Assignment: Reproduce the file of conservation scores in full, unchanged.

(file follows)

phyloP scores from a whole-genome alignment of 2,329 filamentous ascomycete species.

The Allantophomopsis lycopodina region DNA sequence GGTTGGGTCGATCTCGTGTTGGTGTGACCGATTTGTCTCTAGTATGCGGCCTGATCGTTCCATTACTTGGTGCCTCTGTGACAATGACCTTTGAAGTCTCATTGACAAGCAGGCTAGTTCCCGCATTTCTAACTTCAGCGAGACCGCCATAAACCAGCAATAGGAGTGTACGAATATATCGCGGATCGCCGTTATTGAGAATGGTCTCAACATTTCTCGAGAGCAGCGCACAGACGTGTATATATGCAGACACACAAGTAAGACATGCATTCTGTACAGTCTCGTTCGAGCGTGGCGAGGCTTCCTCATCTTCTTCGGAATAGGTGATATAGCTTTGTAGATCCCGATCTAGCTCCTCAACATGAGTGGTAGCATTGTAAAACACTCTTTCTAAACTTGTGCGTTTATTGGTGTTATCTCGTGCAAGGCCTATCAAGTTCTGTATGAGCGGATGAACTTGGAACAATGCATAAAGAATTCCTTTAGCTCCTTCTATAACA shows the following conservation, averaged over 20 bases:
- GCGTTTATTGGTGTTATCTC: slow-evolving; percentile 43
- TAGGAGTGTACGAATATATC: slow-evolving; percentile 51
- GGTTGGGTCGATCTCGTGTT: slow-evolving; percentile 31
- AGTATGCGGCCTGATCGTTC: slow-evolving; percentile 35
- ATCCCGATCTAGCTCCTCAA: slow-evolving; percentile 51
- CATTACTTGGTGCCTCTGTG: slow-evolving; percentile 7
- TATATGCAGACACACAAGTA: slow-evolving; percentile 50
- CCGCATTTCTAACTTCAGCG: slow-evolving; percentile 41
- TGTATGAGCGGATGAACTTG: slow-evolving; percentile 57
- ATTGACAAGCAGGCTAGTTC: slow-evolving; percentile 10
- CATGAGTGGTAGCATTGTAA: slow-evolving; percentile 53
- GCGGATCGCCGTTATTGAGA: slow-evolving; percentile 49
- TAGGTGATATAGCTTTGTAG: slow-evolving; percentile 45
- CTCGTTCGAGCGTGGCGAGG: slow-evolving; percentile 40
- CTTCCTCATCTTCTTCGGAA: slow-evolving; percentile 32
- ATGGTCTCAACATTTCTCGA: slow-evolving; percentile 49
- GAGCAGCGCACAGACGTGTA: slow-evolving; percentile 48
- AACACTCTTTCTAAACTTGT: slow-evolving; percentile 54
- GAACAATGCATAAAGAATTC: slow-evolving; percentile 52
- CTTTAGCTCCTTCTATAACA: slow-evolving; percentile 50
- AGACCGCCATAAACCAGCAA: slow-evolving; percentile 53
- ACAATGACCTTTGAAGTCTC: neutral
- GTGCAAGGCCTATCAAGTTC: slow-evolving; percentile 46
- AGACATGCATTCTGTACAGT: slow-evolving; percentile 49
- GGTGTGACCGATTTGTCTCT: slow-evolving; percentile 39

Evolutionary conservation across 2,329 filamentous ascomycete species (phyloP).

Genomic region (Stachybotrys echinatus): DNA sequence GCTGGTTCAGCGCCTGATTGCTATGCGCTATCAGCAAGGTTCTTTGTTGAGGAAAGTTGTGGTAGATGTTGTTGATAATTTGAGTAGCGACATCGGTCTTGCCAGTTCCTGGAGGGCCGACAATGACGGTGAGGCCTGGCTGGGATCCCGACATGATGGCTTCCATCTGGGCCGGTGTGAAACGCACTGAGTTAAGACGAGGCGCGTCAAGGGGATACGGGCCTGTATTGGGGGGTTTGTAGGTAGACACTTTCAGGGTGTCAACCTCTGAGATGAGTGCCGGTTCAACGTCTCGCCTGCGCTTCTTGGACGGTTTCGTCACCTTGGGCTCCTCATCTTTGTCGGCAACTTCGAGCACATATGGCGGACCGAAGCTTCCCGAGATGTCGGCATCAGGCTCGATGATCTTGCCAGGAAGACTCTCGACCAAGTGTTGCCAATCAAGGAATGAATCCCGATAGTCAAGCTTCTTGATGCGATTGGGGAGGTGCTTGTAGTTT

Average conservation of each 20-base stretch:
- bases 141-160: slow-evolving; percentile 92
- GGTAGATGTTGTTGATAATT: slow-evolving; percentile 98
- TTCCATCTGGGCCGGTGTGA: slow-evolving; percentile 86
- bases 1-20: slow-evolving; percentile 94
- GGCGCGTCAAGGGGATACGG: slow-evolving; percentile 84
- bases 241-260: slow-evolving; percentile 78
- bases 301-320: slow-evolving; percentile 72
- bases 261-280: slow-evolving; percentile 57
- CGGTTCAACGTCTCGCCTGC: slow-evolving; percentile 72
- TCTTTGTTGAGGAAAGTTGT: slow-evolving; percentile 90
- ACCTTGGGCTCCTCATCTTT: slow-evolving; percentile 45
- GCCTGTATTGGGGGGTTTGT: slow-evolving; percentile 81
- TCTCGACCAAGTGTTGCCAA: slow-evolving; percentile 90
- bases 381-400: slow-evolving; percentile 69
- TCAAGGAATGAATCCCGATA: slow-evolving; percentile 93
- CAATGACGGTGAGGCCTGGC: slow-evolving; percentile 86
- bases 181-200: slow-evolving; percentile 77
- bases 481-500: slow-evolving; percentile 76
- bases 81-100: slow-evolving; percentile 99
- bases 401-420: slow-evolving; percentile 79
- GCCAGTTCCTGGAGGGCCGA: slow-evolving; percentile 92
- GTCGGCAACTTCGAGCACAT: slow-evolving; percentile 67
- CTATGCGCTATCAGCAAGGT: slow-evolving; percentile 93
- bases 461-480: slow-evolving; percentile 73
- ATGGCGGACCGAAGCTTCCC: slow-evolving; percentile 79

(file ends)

phyloP scores from a whole-genome alignment of 2,329 filamentous ascomycete species.

The Allantophomopsis lycopodina region DNA sequence GGTTGGGTCGATCTCGTGTTGGTGTGACCGATTTGTCTCTAGTATGCGGCCTGATCGTTCCATTACTTGGTGCCTCTGTGACAATGACCTTTGAAGTCTCATTGACAAGCAGGCTAGTTCCCGCATTTCTAACTTCAGCGAGACCGCCATAAACCAGCAATAGGAGTGTACGAATATATCGCGGATCGCCGTTATTGAGAATGGTCTCAACATTTCTCGAGAGCAGCGCACAGACGTGTATATATGCAGACACACAAGTAAGACATGCATTCTGTACAGTCTCGTTCGAGCGTGGCGAGGCTTCCTCATCTTCTTCGGAATAGGTGATATAGCTTTGTAGATCCCGATCTAGCTCCTCAACATGAGTGGTAGCATTGTAAAACACTCTTTCTAAACTTGTGCGTTTATTGGTGTTATCTCGTGCAAGGCCTATCAAGTTCTGTATGAGCGGATGAACTTGGAACAATGCATAAAGAATTCCTTTAGCTCCTTCTATAACA shows the following conservation, averaged over 20 bases:
- GCGTTTATTGGTGTTATCTC: slow-evolving; percentile 43
- TAGGAGTGTACGAATATATC: slow-evolving; percentile 51
- GGTTGGGTCGATCTCGTGTT: slow-evolving; percentile 31
- AGTATGCGGCCTGATCGTTC: slow-evolving; percentile 35
- ATCCCGATCTAGCTCCTCAA: slow-evolving; percentile 51
- CATTACTTGGTGCCTCTGTG: slow-evolving; percentile 7
- TATATGCAGACACACAAGTA: slow-evolving; percentile 50
- CCGCATTTCTAACTTCAGCG: slow-evolving; percentile 41
- TGTATGAGCGGATGAACTTG: slow-evolving; percentile 57
- ATTGACAAGCAGGCTAGTTC: slow-evolving; percentile 10
- CATGAGTGGTAGCATTGTAA: slow-evolving; percentile 53
- GCGGATCGCCGTTATTGAGA: slow-evolving; percentile 49
- TAGGTGATATAGCTTTGTAG: slow-evolving; percentile 45
- CTCGTTCGAGCGTGGCGAGG: slow-evolving; percentile 40
- CTTCCTCATCTTCTTCGGAA: slow-evolving; percentile 32
- ATGGTCTCAACATTTCTCGA: slow-evolving; percentile 49
- GAGCAGCGCACAGACGTGTA: slow-evolving; percentile 48
- AACACTCTTTCTAAACTTGT: slow-evolving; percentile 54
- GAACAATGCATAAAGAATTC: slow-evolving; percentile 52
- CTTTAGCTCCTTCTATAACA: slow-evolving; percentile 50
- AGACCGCCATAAACCAGCAA: slow-evolving; percentile 53
- ACAATGACCTTTGAAGTCTC: neutral
- GTGCAAGGCCTATCAAGTTC: slow-evolving; percentile 46
- AGACATGCATTCTGTACAGT: slow-evolving; percentile 49
- GGTGTGACCGATTTGTCTCT: slow-evolving; percentile 39

Evolutionary conservation across 2,329 filamentous ascomycete species (phyloP).

Genomic region (Stachybotrys echinatus): DNA sequence GCTGGTTCAGCGCCTGATTGCTATGCGCTATCAGCAAGGTTCTTTGTTGAGGAAAGTTGTGGTAGATGTTGTTGATAATTTGAGTAGCGACATCGGTCTTGCCAGTTCCTGGAGGGCCGACAATGACGGTGAGGCCTGGCTGGGATCCCGACATGATGGCTTCCATCTGGGCCGGTGTGAAACGCACTGAGTTAAGACGAGGCGCGTCAAGGGGATACGGGCCTGTATTGGGGGGTTTGTAGGTAGACACTTTCAGGGTGTCAACCTCTGAGATGAGTGCCGGTTCAACGTCTCGCCTGCGCTTCTTGGACGGTTTCGTCACCTTGGGCTCCTCATCTTTGTCGGCAACTTCGAGCACATATGGCGGACCGAAGCTTCCCGAGATGTCGGCATCAGGCTCGATGATCTTGCCAGGAAGACTCTCGACCAAGTGTTGCCAATCAAGGAATGAATCCCGATAGTCAAGCTTCTTGATGCGATTGGGGAGGTGCTTGTAGTTT

Average conservation of each 20-base stretch:
- bases 141-160: slow-evolving; percentile 92
- GGTAGATGTTGTTGATAATT: slow-evolving; percentile 98
- TTCCATCTGGGCCGGTGTGA: slow-evolving; percentile 86
- bases 1-20: slow-evolving; percentile 94
- GGCGCGTCAAGGGGATACGG: slow-evolving; percentile 84
- bases 241-260: slow-evolving; percentile 78
- bases 301-320: slow-evolving; percentile 72
- bases 261-280: slow-evolving; percentile 57
- CGGTTCAACGTCTCGCCTGC: slow-evolving; percentile 72
- TCTTTGTTGAGGAAAGTTGT: slow-evolving; percentile 90
- ACCTTGGGCTCCTCATCTTT: slow-evolving; percentile 45
- GCCTGTATTGGGGGGTTTGT: slow-evolving; percentile 81
- TCTCGACCAAGTGTTGCCAA: slow-evolving; percentile 90
- bases 381-400: slow-evolving; percentile 69
- TCAAGGAATGAATCCCGATA: slow-evolving; percentile 93
- CAATGACGGTGAGGCCTGGC: slow-evolving; percentile 86
- bases 181-200: slow-evolving; percentile 77
- bases 481-500: slow-evolving; percentile 76
- bases 81-100: slow-evolving; percentile 99
- bases 401-420: slow-evolving; percentile 79
- GCCAGTTCCTGGAGGGCCGA: slow-evolving; percentile 92
- GTCGGCAACTTCGAGCACAT: slow-evolving; percentile 67
- CTATGCGCTATCAGCAAGGT: slow-evolving; percentile 93
- bases 461-480: slow-evolving; percentile 73
- ATGGCGGACCGAAGCTTCCC: slow-evolving; percentile 79